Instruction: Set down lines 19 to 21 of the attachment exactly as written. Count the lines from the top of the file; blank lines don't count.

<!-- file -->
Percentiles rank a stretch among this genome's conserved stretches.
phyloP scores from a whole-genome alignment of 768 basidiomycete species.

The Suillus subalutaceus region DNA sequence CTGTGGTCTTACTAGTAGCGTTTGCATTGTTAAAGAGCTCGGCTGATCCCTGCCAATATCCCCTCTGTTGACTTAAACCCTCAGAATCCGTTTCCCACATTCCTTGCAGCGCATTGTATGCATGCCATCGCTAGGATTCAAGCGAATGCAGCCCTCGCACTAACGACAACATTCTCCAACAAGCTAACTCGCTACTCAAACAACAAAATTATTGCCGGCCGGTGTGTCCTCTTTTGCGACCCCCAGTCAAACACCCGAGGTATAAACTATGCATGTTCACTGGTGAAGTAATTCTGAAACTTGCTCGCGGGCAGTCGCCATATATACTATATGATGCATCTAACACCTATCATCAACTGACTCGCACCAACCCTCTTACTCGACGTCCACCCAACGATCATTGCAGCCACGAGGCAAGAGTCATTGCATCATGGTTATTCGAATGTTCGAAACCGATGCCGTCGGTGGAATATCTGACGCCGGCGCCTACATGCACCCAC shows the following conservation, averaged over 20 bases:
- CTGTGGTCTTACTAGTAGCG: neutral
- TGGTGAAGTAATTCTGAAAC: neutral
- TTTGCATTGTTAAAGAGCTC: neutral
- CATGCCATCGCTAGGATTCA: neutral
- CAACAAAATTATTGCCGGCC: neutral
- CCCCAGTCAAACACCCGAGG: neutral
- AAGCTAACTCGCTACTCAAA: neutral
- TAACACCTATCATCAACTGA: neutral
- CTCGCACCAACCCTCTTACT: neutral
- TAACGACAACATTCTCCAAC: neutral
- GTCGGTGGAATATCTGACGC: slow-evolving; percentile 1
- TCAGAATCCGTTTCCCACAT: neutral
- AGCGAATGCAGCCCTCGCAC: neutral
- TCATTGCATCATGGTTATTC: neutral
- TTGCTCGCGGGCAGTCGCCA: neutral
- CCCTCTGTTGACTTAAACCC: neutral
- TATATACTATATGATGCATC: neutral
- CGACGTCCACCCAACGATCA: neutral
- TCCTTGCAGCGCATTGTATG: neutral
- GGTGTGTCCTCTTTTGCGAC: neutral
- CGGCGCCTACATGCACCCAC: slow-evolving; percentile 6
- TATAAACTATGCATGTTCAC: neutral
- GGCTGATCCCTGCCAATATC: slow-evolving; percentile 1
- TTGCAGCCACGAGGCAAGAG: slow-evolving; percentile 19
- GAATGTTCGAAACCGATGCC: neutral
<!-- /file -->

- CCCTCTGTTGACTTAAACCC: neutral
- TATATACTATATGATGCATC: neutral
- CGACGTCCACCCAACGATCA: neutral